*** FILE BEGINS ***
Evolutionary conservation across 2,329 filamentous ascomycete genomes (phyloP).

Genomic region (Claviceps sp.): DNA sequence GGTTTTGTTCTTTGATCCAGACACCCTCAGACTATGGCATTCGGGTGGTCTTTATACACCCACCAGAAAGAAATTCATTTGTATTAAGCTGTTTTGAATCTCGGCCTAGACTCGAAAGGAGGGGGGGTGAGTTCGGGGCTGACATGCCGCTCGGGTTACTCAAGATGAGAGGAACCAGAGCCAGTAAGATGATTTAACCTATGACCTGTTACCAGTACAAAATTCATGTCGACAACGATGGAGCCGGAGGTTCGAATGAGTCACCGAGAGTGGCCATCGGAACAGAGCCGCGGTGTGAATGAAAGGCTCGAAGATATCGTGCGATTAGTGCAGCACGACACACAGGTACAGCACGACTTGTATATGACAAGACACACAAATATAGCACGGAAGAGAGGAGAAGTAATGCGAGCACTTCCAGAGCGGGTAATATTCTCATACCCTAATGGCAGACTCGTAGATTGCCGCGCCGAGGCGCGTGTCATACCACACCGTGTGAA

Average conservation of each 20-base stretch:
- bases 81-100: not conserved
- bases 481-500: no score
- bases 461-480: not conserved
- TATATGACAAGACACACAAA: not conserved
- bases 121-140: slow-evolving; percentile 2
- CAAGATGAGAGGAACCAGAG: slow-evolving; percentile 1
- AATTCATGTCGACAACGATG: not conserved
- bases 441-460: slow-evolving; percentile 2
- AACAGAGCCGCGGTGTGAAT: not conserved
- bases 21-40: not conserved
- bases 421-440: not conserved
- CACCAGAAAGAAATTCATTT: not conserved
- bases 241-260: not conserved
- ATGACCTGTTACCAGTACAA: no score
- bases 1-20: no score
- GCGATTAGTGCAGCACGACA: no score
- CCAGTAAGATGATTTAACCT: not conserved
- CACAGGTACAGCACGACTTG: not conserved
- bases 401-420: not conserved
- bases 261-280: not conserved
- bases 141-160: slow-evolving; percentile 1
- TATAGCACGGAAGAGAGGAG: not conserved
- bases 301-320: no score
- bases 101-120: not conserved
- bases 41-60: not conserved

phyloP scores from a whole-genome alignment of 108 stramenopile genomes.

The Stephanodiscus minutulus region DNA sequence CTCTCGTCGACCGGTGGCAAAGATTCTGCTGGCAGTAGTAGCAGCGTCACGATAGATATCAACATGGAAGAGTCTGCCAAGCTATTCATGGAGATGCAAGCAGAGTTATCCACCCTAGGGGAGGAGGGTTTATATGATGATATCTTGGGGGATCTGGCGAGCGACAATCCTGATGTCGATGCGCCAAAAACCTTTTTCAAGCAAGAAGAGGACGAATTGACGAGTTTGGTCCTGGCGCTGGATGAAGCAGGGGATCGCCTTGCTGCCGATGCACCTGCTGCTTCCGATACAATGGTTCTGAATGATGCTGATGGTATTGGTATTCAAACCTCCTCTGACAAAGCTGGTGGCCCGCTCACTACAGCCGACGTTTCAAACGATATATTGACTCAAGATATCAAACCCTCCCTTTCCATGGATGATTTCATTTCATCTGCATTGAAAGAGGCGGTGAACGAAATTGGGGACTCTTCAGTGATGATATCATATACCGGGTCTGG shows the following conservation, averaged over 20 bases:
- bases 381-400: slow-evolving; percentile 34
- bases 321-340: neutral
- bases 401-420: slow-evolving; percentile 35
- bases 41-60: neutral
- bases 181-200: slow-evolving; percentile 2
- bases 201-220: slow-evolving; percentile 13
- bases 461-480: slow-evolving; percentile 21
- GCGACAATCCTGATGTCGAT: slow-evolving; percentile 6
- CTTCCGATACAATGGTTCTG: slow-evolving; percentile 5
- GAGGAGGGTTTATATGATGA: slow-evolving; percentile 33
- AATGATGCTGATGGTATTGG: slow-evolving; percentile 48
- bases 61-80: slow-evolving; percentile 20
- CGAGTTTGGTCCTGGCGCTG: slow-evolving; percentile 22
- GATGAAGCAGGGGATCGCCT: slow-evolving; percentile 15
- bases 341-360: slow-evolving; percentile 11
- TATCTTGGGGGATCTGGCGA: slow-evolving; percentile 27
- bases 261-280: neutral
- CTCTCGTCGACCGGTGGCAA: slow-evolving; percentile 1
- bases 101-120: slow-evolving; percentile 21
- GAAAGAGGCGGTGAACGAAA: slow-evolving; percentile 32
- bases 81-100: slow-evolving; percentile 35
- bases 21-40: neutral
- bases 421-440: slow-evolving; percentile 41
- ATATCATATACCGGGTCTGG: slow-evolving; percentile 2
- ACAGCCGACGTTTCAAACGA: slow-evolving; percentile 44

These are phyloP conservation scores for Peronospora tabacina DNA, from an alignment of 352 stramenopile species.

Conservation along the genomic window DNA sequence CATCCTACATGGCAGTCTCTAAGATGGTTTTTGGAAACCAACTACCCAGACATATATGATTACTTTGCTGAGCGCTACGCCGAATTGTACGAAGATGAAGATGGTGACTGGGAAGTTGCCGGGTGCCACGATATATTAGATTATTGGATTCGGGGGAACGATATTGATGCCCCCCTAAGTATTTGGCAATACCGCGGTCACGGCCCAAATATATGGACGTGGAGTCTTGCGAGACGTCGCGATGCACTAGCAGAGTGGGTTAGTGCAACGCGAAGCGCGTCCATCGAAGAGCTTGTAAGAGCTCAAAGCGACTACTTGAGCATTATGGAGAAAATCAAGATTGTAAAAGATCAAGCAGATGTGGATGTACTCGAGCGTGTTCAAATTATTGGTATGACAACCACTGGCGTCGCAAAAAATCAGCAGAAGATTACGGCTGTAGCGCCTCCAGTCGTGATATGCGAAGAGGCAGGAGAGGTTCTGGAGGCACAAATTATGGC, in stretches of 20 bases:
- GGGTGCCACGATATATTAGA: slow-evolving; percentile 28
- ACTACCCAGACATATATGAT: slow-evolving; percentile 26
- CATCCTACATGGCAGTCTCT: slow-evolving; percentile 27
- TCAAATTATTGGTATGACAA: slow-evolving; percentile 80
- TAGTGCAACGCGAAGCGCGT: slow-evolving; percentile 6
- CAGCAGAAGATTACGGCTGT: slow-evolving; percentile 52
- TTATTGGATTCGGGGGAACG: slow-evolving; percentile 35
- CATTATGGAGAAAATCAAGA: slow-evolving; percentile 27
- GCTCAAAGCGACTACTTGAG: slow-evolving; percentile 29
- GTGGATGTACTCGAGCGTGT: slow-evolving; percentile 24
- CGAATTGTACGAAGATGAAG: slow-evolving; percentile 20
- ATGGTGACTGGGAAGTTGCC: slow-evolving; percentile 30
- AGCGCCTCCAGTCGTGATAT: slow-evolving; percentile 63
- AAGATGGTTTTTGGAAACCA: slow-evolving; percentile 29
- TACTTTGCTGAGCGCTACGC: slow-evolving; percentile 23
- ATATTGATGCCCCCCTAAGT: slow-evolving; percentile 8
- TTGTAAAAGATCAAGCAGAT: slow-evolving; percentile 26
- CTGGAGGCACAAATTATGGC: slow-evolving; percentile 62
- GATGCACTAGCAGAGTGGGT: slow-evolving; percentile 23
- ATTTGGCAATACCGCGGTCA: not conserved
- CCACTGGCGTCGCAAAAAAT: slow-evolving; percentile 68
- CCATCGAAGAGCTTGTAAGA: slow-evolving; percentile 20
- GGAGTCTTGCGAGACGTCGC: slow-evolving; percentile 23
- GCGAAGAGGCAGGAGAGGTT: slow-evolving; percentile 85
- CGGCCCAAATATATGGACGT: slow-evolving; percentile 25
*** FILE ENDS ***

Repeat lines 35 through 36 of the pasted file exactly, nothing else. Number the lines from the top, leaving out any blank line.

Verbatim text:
- bases 181-200: slow-evolving; percentile 2
- bases 201-220: slow-evolving; percentile 13